What to do about Detroit?
Time Life Publications spent 2009 publishing many articles about Detroit, in a project they call "Assignment Detroit." Detroit, once the cradle of U.S. manufacturing power--called the "Arsenal of Democracy" during World War II--now, with the bankruptcy of General Motors and Chrysler, the region is in an economic free for all.
Because of the TimeLife effort, other publications such as the Wall Street Journal and the Washington Post ("A wavering faith in Washington's power to fix Detroit" about people's attitudes about the future of the Detroit region, ran in yesterday's paper) have also published articles on the region and its future.
Nigel sent me an article from Fortune Magazine, "Can Farming Save Detroit," and he wrote:
There seems to be no point having so many streets that have no houses on their blocks. Are there still streetlights in all the empty sections?
Could the city council rip out all the roads and utilities of the grossly underutilised sections and turn the land into rural use until such time ( if ever ) that it is required for other use?
Here's my response:
Ripping up the street network is relatively easy. Rebuilding it is an expense almost beyond calculation. The other thing about farming is that the soil in an urban area likely is somewhat contaminated. The amount of soil to be removed without treatment is incredible. Maybe there are ways to treat the soil in place with helpful bioorganisms.
I really don't know what I'd recommend. I guess I'd recommend creating Detroit City and Detroit Township, and guaranteeing city services only within the "city." Then you could figure out how to deal with the "Township" land. But residents would have to relocate to "the City" in order to receive city services, from garbage pick up to streetlight service.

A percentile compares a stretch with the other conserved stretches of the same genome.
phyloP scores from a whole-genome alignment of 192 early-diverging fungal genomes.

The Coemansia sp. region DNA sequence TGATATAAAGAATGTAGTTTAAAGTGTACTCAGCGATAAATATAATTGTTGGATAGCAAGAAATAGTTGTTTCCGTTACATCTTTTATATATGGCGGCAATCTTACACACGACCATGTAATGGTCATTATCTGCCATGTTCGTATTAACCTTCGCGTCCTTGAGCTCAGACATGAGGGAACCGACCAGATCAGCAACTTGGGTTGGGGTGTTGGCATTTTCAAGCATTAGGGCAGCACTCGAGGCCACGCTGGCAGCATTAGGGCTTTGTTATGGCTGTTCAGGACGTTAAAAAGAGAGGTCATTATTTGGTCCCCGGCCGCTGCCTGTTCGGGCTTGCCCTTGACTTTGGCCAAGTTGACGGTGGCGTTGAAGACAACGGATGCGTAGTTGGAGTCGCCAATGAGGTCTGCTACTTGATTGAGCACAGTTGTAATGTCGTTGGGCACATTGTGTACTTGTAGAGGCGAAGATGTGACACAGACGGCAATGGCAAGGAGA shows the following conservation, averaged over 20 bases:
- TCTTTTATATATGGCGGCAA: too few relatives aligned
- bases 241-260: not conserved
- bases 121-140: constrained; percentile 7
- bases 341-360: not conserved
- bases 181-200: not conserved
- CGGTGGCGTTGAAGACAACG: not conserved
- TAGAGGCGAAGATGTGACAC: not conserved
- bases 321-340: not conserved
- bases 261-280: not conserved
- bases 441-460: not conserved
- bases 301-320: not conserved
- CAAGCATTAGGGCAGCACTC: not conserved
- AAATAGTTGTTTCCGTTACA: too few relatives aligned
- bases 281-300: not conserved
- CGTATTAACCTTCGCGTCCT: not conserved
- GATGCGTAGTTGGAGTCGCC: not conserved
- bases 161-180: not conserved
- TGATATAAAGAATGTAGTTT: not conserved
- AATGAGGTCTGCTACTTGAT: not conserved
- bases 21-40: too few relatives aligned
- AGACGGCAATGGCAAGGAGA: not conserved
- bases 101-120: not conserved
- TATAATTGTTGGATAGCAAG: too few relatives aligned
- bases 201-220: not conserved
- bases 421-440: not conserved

Alternatively I would break up the city into 4 or 5 smaller communities, allowing different directions to be applied according to the will, desire, and energy of the citizens. But even so, they would be operating in a terrible situation, with limited resources and way more problems to address than there are human and financial capital resources to bring to bear on the situation.
The reason that Detroit might be beyond saving (meaning, in this juncture, the way business and government operates), different say from Pittsburgh, is that yes, PGH was "Steel City" but really it was a more well balanced industrial city, with Westinghouse, Pittsburgh Plate Glass, Bayer Pharmaceuticals among many other large and successful industrial companies, + banks, well respected universities, and spinoff businesses deriving from the universities. Not to mention an incredibly productive hospital system with world-leading expertise in certain forms of transplantation. (The big thing these days is what is called "medical tourism," where people go to foreign countries to get medical care, because it is affordable. For decades, people from other countries have been going to the University of Pittsburgh Hospital Center for organ transplants.)
So sure, the shrinking of the steel industry, and its move from a mass production format requiring tens of thousands of workers to a more capital and knowledge intensive system requiring far fewer workers was a terrible blow to the Pittsburgh region. But even so, the region is still functioning--albeit not like it could be (the region continues to lose population, unemployment is relatively high, real estate values are low, and there are many communities with very high levels of vacant, abandoned and undermaintained properties)--because it has a more balanced economy.
By comparison, the Detroit region was far more dependent on one industry and one particular form of business organization.
It's like Ireland, growing potatoes, and then being hit by the potato blight. In agriculture, it's called "monoculture." In discussing third world economies, it's called "enclave development."
When material conditions change, the area crashes.
But concepts of unbalanced economies, whether the concepts come from agriculture or international development and Marxist economics, are fully relevant to consideration of the future of center cities and metropolitan regions in an economy that if not "deindustrializing" has definitely moved away from a mass production paradigm requiring tens of thousands of workers to produce items. Without mass production, you don't have "mass employment."
There is very little else to fall back on. And for Detroit, having become the region's catchment area for the poorest of the region, well Detroit has even fewer resources and opportunities to draw upon than the typical center city.
Labels: urban revitalization